But Saudi Arabia’s golf adventure is perhaps the most ambitious effort ever by a Gulf country to undermine the existing structures of a sport: indeed, it is trying to use its wealth to draw players away from the biggest and most well-established tournaments in golf, the PGA Tour, by creating what is a whole new league. Few of the players participating this week were eager to talk about those motives.
McDowell admitted it in his meandering answer to a question that, among other topics, raised the Saudi-led war in Yemen and its execution of 81 people in a single day in March. “We’re just here,” he said, “to focus on golf.”
It was, after all, a difficult start. Even before the first pitch was hit this week at the Centurion Club just outside London, the money-soaked LIV series – funded by Saudi Arabia’s sovereign wealth fund – had become a lightning rod for controversy. One of his biggest signings, Phil Mickelson, caused outrage in February when he hailed the series as a ‘unique opportunity’ even as he called Saudi Arabia’s record ‘horrendous’ on human rights and used an expletive to describe the country’s leaders as “frightening”.
The project’s lead architect, former player Greg Norman, made matters worse a few weeks later when he dismissed Saudi Arabia’s murder and dismemberment of Khashoggi, saying: “Look, we’ve all done errors.
Most, but not all, of the world’s top players rejected the new series out of hand: McIlroy, for example, derided the project, calling it seize money in February. And on Wednesday, while saying he understood the motivations of the players who had signed up, he said he would not participate.
“If it’s only for the money” McIlroy said“it never seems to go the way you want it to.”
Even the rare opportunities for LIV Series players to directly defend their decisions to reporters this week have often been strained. At a press conference on Wednesday, a group of players were asked if they would play a tournament in Vladimir V. Putin’s Russia or apartheid South Africa”if the money was good.” A day earlier, Korean American player Kevin Na was caught in a live microphone saying, “That’s uncomfortable,” as his press conference ended with a British reporter yelling at the moderator.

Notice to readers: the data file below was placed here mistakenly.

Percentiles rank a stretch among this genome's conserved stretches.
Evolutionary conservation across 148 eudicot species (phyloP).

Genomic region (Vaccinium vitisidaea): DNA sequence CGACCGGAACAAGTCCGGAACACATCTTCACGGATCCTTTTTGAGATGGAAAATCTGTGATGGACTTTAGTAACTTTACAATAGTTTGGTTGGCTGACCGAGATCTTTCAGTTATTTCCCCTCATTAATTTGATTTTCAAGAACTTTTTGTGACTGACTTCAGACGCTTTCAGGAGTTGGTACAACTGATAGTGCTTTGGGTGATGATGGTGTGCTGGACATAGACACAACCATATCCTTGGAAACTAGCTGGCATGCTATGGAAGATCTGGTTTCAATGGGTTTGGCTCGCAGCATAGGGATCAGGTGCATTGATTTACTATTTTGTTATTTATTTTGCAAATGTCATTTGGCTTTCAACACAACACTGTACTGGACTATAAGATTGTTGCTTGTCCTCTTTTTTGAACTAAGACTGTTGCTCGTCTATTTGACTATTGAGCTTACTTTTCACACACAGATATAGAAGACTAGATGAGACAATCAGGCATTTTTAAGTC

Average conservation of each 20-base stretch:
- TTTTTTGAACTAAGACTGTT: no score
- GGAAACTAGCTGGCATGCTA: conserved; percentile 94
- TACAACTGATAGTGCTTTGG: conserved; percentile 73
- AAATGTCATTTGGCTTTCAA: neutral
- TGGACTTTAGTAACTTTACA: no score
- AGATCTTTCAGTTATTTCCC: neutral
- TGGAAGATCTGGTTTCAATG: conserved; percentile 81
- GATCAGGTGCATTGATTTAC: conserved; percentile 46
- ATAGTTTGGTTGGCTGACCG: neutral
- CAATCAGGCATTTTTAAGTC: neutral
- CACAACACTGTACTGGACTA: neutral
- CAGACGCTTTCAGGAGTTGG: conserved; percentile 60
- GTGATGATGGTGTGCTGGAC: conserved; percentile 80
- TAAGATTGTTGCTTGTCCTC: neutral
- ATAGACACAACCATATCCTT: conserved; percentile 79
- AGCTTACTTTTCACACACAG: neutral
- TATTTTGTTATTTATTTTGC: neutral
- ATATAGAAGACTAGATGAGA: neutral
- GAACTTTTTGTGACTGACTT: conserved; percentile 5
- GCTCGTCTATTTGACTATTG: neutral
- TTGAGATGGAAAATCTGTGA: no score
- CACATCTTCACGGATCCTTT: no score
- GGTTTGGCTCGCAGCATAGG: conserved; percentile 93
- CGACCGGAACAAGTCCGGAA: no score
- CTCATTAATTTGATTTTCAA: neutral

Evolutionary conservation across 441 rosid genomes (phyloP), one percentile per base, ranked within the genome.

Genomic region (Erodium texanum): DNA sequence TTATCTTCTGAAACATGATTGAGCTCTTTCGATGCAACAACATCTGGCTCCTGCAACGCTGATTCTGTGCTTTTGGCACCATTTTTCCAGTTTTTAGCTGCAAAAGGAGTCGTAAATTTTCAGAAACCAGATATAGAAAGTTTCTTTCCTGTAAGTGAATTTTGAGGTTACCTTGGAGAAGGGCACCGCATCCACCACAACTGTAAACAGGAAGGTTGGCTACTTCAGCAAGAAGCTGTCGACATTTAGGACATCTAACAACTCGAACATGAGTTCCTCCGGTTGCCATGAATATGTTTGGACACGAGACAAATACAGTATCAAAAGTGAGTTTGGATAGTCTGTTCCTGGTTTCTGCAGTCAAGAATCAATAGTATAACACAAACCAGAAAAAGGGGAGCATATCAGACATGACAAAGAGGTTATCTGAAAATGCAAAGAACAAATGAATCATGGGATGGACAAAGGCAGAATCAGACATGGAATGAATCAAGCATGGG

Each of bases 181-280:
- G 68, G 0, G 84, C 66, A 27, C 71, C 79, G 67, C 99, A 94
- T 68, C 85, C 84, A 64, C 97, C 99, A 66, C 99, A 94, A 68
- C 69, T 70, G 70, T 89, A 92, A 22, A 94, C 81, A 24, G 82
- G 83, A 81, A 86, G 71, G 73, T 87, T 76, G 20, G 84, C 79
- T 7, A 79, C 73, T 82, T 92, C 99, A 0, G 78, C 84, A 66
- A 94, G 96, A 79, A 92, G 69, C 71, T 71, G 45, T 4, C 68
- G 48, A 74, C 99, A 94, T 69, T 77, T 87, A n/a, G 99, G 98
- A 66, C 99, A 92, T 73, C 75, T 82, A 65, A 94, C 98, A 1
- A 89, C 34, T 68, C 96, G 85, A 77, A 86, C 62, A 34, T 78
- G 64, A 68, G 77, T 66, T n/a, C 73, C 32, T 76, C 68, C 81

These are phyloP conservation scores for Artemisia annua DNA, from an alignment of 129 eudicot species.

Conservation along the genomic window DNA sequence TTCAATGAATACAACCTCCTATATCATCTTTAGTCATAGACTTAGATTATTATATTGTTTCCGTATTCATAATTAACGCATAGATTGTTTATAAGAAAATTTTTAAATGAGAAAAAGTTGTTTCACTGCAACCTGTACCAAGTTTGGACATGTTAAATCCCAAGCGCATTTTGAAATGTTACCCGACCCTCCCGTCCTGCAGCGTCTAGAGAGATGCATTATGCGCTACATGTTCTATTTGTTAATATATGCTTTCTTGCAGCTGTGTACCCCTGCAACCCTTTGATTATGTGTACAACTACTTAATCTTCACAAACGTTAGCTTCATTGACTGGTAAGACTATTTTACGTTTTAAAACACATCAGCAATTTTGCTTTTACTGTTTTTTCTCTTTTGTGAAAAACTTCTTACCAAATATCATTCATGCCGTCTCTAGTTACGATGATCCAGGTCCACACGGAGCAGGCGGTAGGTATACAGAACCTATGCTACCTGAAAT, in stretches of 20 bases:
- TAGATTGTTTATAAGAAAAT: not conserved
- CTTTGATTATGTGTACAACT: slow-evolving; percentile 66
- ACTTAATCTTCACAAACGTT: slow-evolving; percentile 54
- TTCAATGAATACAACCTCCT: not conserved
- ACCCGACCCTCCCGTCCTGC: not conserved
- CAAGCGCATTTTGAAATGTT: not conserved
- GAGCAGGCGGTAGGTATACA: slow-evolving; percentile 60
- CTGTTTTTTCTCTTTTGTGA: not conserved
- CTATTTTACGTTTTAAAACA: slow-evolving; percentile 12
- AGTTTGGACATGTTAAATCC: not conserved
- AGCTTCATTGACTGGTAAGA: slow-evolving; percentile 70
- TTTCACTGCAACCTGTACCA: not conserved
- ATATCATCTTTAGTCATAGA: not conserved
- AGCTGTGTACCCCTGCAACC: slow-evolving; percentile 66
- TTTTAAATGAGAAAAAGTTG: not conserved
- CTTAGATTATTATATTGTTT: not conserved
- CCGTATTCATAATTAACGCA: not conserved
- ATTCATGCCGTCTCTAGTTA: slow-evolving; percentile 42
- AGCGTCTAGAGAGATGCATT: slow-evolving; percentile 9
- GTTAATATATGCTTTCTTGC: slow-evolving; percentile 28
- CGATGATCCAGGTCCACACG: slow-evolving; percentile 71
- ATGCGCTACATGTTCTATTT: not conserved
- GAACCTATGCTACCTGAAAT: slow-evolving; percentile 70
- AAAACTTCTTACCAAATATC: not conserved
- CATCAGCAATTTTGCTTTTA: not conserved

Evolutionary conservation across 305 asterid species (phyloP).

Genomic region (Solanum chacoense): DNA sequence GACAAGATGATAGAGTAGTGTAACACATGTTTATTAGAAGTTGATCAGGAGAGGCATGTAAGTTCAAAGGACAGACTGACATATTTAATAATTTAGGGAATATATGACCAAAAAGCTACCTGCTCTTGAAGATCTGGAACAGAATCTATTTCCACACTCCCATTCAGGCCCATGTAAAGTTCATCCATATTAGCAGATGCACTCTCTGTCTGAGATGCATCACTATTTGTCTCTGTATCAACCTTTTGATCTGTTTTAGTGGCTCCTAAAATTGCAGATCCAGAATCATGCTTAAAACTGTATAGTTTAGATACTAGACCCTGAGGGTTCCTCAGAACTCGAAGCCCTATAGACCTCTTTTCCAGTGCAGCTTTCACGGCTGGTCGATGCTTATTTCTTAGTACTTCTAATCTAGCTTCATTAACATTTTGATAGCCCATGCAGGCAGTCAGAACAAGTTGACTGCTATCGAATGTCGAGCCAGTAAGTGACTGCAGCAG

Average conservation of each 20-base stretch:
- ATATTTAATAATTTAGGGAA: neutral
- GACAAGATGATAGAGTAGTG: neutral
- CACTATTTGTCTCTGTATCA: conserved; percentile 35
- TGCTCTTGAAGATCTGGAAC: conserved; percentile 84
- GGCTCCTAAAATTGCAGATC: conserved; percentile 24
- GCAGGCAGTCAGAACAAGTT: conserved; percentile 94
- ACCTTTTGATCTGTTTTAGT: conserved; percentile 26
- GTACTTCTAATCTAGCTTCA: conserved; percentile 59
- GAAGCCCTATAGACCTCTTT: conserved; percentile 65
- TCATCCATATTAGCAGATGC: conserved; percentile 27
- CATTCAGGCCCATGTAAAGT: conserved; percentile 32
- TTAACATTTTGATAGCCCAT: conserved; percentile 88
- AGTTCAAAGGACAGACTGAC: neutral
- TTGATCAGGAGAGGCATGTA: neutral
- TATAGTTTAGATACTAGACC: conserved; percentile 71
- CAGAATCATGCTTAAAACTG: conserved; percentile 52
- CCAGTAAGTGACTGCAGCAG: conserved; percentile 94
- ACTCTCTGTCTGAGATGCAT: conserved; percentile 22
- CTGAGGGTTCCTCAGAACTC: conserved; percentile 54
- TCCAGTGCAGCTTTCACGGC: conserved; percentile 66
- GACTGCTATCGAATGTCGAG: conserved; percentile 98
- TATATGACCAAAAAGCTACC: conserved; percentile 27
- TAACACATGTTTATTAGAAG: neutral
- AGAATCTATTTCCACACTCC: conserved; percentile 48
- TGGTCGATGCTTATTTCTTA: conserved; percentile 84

Most players, however, seem to have concluded that the money was just too good to pass up. The $150 million incentive reported to Johnson, the highest-ranked player to upgrade to the new series, would be more than double the total prize money he’s earned on tour over his career. The prize money offered to the final Centurion runner-up this week is $120,000, which is $120,000 more than last place in a PGA Tour event is worth. The $4 million winner’s check is about three times the winner’s share from this week’s PGA Tour event, the Canadian Open.
The money, in fact, is perhaps LIV Golf’s biggest draw at the moment: two other great champions, Bryson DeChambeau and Patrick Reed, are reportedly set to accept equally large paydays to join the series when it hits the US this summer. , including a visit to New Jersey for the first of two events scheduled at courses owned by Donald Trump.
Saudi Arabia’s embrace of golf is part of a broader vision of the sport as a means for the kingdom to achieve the Saudi Crown Prince’s ambitious political and economic goals. Similar controversies involving Saudi interests have stalked other sports before, including boxingmotor racing and especially international football.
But where previous Gulf ambitions often took the form of investing in a sport, the sudden push into golf by Saudi Arabia’s sovereign entity, the Public Investment Fund, seemed like an effort to control the highest level of any sport, at any time. Cost. Tiger Woods, for example, reportedly turned down nearly $1 billion to star in the LIV series, and other high-profile stars at least got their heads turned.
Arguably the most high-profile, and perhaps most controversial, figure to join the series is Mickelson, a six-time major champion who for years was one of the PGA’s most popular and marketable players. Round. He made no secret of the fact that his interest was tied to his contempt for the PGA Tour, which he accused of “abhorrent greed”.
Chastised by fierce criticism of his headline-grabbing remarks on Saudi Arabia earlier this year, and the decisions of several of his sponsors to sever ties with him, Mickelson reappeared in public on Wednesday but declined to provide details of his relationship with LIV or discuss the PGA.
“I think contractual arrangements should be private,” said Mickelson, who reportedly received $200 million to participate.
However, any hopes that Mickelson, his new colleagues, or their new Saudi financiers may have had about quickly moving from story to action on the course are unlikely to materialize any time soon.
“I don’t condone human rights violations at all,” Mickelson said in one of the most uncomfortable moments of the week-long press conference filled with such violations.
Shortly after, dressed in shorts and a windbreaker, he made his way to the first tee, where he and a member of the Public Investment Fund board, Yasir al-Rumayyan, headlined the opening group of the inaugural LIV Series Pro-Am.
Ben Hubbard contributed reporting from Beirut.